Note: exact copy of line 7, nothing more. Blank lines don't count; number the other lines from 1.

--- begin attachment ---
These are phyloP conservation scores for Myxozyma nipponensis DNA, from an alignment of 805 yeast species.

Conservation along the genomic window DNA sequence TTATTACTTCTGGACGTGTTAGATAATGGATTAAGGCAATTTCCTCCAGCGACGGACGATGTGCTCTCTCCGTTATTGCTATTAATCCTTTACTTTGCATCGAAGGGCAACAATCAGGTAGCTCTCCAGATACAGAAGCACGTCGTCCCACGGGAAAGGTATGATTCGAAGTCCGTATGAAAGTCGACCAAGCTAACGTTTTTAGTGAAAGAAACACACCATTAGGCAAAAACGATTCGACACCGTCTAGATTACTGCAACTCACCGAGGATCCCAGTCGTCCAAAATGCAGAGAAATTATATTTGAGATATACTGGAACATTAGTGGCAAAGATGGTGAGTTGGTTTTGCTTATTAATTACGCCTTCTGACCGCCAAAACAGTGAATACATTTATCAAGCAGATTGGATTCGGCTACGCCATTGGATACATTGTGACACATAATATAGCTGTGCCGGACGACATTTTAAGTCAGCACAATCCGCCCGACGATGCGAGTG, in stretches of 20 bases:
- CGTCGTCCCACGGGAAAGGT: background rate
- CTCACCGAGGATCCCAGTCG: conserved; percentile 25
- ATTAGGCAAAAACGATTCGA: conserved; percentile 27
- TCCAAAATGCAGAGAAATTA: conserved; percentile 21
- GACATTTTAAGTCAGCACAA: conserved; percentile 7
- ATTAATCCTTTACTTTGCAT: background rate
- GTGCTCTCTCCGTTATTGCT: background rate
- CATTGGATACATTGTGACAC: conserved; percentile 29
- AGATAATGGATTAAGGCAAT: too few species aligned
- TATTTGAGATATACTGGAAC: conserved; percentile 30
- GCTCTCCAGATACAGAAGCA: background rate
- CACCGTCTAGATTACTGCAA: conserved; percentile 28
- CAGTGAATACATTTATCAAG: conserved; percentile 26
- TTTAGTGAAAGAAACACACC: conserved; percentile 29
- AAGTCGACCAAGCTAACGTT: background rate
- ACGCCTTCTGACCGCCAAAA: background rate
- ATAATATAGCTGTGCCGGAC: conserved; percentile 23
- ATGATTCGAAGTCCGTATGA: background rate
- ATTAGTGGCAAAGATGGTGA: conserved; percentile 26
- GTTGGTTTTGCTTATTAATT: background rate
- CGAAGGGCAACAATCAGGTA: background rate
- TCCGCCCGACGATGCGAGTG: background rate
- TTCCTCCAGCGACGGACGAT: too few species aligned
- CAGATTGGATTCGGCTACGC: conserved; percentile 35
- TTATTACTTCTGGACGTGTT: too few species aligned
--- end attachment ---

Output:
- GACATTTTAAGTCAGCACAA: conserved; percentile 7